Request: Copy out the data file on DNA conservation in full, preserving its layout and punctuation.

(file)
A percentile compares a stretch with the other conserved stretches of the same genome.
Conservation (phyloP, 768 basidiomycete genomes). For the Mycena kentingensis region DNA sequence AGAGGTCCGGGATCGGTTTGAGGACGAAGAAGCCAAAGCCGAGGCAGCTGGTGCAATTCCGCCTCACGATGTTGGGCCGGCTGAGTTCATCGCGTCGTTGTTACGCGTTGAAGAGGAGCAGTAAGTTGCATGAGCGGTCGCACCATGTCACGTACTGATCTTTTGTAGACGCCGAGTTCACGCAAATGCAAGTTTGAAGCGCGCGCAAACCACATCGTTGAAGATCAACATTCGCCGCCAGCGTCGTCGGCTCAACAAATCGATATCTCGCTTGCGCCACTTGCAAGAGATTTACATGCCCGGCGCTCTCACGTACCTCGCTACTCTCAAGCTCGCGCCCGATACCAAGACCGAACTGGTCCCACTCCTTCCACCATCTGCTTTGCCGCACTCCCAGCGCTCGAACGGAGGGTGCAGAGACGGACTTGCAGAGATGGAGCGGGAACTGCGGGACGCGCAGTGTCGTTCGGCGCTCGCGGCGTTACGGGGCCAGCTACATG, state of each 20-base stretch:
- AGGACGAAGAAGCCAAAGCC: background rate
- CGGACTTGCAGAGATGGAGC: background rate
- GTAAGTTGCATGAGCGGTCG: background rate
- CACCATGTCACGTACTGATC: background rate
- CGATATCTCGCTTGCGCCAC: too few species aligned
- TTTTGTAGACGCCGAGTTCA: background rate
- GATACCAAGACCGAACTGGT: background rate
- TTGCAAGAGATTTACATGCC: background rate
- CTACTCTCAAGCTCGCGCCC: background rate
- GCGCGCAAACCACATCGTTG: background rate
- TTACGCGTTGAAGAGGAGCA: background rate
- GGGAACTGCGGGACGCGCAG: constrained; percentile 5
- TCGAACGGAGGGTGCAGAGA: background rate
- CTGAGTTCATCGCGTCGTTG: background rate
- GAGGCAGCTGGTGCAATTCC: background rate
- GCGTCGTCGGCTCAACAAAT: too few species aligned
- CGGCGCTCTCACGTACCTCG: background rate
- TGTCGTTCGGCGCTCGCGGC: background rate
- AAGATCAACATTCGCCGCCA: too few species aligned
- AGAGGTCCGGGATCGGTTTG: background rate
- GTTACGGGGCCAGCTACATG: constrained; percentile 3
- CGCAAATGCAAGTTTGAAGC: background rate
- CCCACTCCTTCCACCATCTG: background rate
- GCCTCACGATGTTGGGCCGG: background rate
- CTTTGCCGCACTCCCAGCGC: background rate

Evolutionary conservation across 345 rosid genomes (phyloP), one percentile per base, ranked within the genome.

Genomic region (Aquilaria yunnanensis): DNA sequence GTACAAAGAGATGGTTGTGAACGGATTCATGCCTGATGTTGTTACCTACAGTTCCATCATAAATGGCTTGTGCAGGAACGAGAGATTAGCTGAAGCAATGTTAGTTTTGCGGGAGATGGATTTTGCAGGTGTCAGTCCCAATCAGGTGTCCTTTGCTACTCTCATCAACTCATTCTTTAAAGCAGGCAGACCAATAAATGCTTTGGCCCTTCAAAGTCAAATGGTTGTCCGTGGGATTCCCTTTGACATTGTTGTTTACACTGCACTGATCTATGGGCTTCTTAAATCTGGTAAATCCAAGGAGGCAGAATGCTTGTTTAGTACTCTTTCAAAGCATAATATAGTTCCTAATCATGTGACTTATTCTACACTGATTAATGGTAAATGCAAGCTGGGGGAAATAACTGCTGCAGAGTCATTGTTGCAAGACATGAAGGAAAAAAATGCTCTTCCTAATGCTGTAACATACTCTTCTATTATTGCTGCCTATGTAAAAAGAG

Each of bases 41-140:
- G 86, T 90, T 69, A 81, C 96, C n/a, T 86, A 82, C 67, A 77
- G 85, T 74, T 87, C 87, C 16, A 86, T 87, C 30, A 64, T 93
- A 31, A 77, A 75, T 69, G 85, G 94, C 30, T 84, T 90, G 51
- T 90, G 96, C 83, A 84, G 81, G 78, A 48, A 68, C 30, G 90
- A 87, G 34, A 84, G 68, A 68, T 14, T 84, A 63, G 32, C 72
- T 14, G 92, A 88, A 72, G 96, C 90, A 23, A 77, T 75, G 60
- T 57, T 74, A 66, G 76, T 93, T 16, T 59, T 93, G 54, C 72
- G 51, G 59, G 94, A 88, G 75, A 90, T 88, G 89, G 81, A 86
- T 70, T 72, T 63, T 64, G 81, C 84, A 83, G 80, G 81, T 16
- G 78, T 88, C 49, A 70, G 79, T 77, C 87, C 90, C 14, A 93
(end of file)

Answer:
A percentile compares a stretch with the other conserved stretches of the same genome.
Conservation (phyloP, 768 basidiomycete genomes). For the Mycena kentingensis region DNA sequence AGAGGTCCGGGATCGGTTTGAGGACGAAGAAGCCAAAGCCGAGGCAGCTGGTGCAATTCCGCCTCACGATGTTGGGCCGGCTGAGTTCATCGCGTCGTTGTTACGCGTTGAAGAGGAGCAGTAAGTTGCATGAGCGGTCGCACCATGTCACGTACTGATCTTTTGTAGACGCCGAGTTCACGCAAATGCAAGTTTGAAGCGCGCGCAAACCACATCGTTGAAGATCAACATTCGCCGCCAGCGTCGTCGGCTCAACAAATCGATATCTCGCTTGCGCCACTTGCAAGAGATTTACATGCCCGGCGCTCTCACGTACCTCGCTACTCTCAAGCTCGCGCCCGATACCAAGACCGAACTGGTCCCACTCCTTCCACCATCTGCTTTGCCGCACTCCCAGCGCTCGAACGGAGGGTGCAGAGACGGACTTGCAGAGATGGAGCGGGAACTGCGGGACGCGCAGTGTCGTTCGGCGCTCGCGGCGTTACGGGGCCAGCTACATG, state of each 20-base stretch:
- AGGACGAAGAAGCCAAAGCC: background rate
- CGGACTTGCAGAGATGGAGC: background rate
- GTAAGTTGCATGAGCGGTCG: background rate
- CACCATGTCACGTACTGATC: background rate
- CGATATCTCGCTTGCGCCAC: too few species aligned
- TTTTGTAGACGCCGAGTTCA: background rate
- GATACCAAGACCGAACTGGT: background rate
- TTGCAAGAGATTTACATGCC: background rate
- CTACTCTCAAGCTCGCGCCC: background rate
- GCGCGCAAACCACATCGTTG: background rate
- TTACGCGTTGAAGAGGAGCA: background rate
- GGGAACTGCGGGACGCGCAG: constrained; percentile 5
- TCGAACGGAGGGTGCAGAGA: background rate
- CTGAGTTCATCGCGTCGTTG: background rate
- GAGGCAGCTGGTGCAATTCC: background rate
- GCGTCGTCGGCTCAACAAAT: too few species aligned
- CGGCGCTCTCACGTACCTCG: background rate
- TGTCGTTCGGCGCTCGCGGC: background rate
- AAGATCAACATTCGCCGCCA: too few species aligned
- AGAGGTCCGGGATCGGTTTG: background rate
- GTTACGGGGCCAGCTACATG: constrained; percentile 3
- CGCAAATGCAAGTTTGAAGC: background rate
- CCCACTCCTTCCACCATCTG: background rate
- GCCTCACGATGTTGGGCCGG: background rate
- CTTTGCCGCACTCCCAGCGC: background rate

Evolutionary conservation across 345 rosid genomes (phyloP), one percentile per base, ranked within the genome.

Genomic region (Aquilaria yunnanensis): DNA sequence GTACAAAGAGATGGTTGTGAACGGATTCATGCCTGATGTTGTTACCTACAGTTCCATCATAAATGGCTTGTGCAGGAACGAGAGATTAGCTGAAGCAATGTTAGTTTTGCGGGAGATGGATTTTGCAGGTGTCAGTCCCAATCAGGTGTCCTTTGCTACTCTCATCAACTCATTCTTTAAAGCAGGCAGACCAATAAATGCTTTGGCCCTTCAAAGTCAAATGGTTGTCCGTGGGATTCCCTTTGACATTGTTGTTTACACTGCACTGATCTATGGGCTTCTTAAATCTGGTAAATCCAAGGAGGCAGAATGCTTGTTTAGTACTCTTTCAAAGCATAATATAGTTCCTAATCATGTGACTTATTCTACACTGATTAATGGTAAATGCAAGCTGGGGGAAATAACTGCTGCAGAGTCATTGTTGCAAGACATGAAGGAAAAAAATGCTCTTCCTAATGCTGTAACATACTCTTCTATTATTGCTGCCTATGTAAAAAGAG

Each of bases 41-140:
- G 86, T 90, T 69, A 81, C 96, C n/a, T 86, A 82, C 67, A 77
- G 85, T 74, T 87, C 87, C 16, A 86, T 87, C 30, A 64, T 93
- A 31, A 77, A 75, T 69, G 85, G 94, C 30, T 84, T 90, G 51
- T 90, G 96, C 83, A 84, G 81, G 78, A 48, A 68, C 30, G 90
- A 87, G 34, A 84, G 68, A 68, T 14, T 84, A 63, G 32, C 72
- T 14, G 92, A 88, A 72, G 96, C 90, A 23, A 77, T 75, G 60
- T 57, T 74, A 66, G 76, T 93, T 16, T 59, T 93, G 54, C 72
- G 51, G 59, G 94, A 88, G 75, A 90, T 88, G 89, G 81, A 86
- T 70, T 72, T 63, T 64, G 81, C 84, A 83, G 80, G 81, T 16
- G 78, T 88, C 49, A 70, G 79, T 77, C 87, C 90, C 14, A 93